The cast is superb, and have survived the test of time. There’s not one performance that seems dated or rings false by today’s standards. The winner of 10 Academy Awards, including Best Picture, “Gone with the Wind” is as exciting and enjoyable today as it was sixty years ago. How can one not be impressed with the grandeur of the production values, the sweeping romance and the superior storytelling? “Gone with the Wind” is and will remain a true classic in every sense of the word.


A gorgeous full-frame digital transfer that almost makes the film look new. There are minimal compression problems on the DVD, but I’m not going to go ballistic because the overall quality is tremendous. Excellent color saturation, beautiful flesh tones and bold blacks hold up under the closet of scrutiny. The original Technicolor negative, which was recently restored for a theatrical release, is in excellent shape. Some of the film’s trickier moments (matte shots that look antiquated by today’s standards) really stand out, but that’s a testament to the fine-tuned transfer. The DVD, like a certain 1960’s television show, is a “Flipper,” with the film’s theatrical intermission serving as the break. “Gone with the Wind” has never looked better.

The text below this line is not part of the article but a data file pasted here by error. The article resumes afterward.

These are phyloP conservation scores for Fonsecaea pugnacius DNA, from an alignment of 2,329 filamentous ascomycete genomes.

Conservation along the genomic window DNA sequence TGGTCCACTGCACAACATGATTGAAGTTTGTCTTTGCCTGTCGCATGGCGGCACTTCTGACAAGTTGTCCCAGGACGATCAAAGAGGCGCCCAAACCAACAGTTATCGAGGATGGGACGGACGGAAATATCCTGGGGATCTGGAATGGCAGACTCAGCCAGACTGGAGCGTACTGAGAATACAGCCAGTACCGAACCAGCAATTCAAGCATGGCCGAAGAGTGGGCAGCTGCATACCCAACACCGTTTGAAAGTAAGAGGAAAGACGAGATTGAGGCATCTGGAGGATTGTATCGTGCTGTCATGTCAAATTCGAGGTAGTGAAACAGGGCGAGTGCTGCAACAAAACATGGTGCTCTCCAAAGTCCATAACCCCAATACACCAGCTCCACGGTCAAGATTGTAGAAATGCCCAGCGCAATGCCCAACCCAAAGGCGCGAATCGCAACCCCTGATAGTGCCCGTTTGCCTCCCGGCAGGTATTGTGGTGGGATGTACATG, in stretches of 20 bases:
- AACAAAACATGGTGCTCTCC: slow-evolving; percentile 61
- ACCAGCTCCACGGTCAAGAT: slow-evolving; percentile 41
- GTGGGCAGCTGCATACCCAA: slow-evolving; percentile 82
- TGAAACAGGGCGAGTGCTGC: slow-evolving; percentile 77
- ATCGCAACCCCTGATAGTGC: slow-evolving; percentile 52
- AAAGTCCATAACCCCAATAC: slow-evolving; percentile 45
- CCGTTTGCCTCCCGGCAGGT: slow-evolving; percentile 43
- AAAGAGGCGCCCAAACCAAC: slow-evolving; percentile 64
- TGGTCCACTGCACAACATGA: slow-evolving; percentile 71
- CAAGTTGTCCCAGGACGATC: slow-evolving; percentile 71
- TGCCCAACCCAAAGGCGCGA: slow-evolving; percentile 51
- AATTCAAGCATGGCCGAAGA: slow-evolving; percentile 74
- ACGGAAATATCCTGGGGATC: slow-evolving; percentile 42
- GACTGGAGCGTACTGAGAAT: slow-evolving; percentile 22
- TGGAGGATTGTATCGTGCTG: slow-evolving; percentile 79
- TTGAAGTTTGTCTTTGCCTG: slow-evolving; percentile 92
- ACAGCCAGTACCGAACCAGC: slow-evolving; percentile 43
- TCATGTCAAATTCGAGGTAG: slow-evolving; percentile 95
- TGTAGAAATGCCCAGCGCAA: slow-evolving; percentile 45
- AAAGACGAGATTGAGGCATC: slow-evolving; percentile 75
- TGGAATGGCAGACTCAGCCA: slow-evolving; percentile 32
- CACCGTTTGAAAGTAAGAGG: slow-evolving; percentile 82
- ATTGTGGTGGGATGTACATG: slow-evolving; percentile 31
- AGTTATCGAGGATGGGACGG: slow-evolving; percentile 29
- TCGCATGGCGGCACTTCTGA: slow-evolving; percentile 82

The “Gone with the Wind” DVD features two soundtracks: One in the film’s original monophonic soundtrack, and a newly re-mastered Dolby Digital 5.1 Surround track. I watched the film in the new 5.1 surround track, and it’s okay for such an old film. The stereo separation is adequate but not definitive, while the front-to-rear split is subtle. The rear speakers are utilized for Max Steiner’s symphonic score, the occasional ambient noise and explosions during the war sequences. It’s not going to give your sound system a workout, but it does lend a depth to the film not found on the original mono track. The sound mix is above par for a sixty-year-old film.

Subtitles in English and French.

The DVD comes with the original theatrical trailer, some film trivia, and an eight- page booklet with interesting information about the film. The booklet also shows a screen shot of the special features menu, which displays extras not featured on the DVD. I guess the screen shot came from the Laser Disc, because the DVD doesn’t have the original and re-release premiere footage, or the screen tests. Too bad. I guess the film filled up the available space on the DVD, leaving no room for these extras. So my big question is, why did they include this screen shot instead of the special features menu on the DVD?

I don’t know nuthin’ about birthin’ no babies, but I do know a DVD collection without “Gone with the Wind” is incomplete.


HMO: MGM Home Entertainment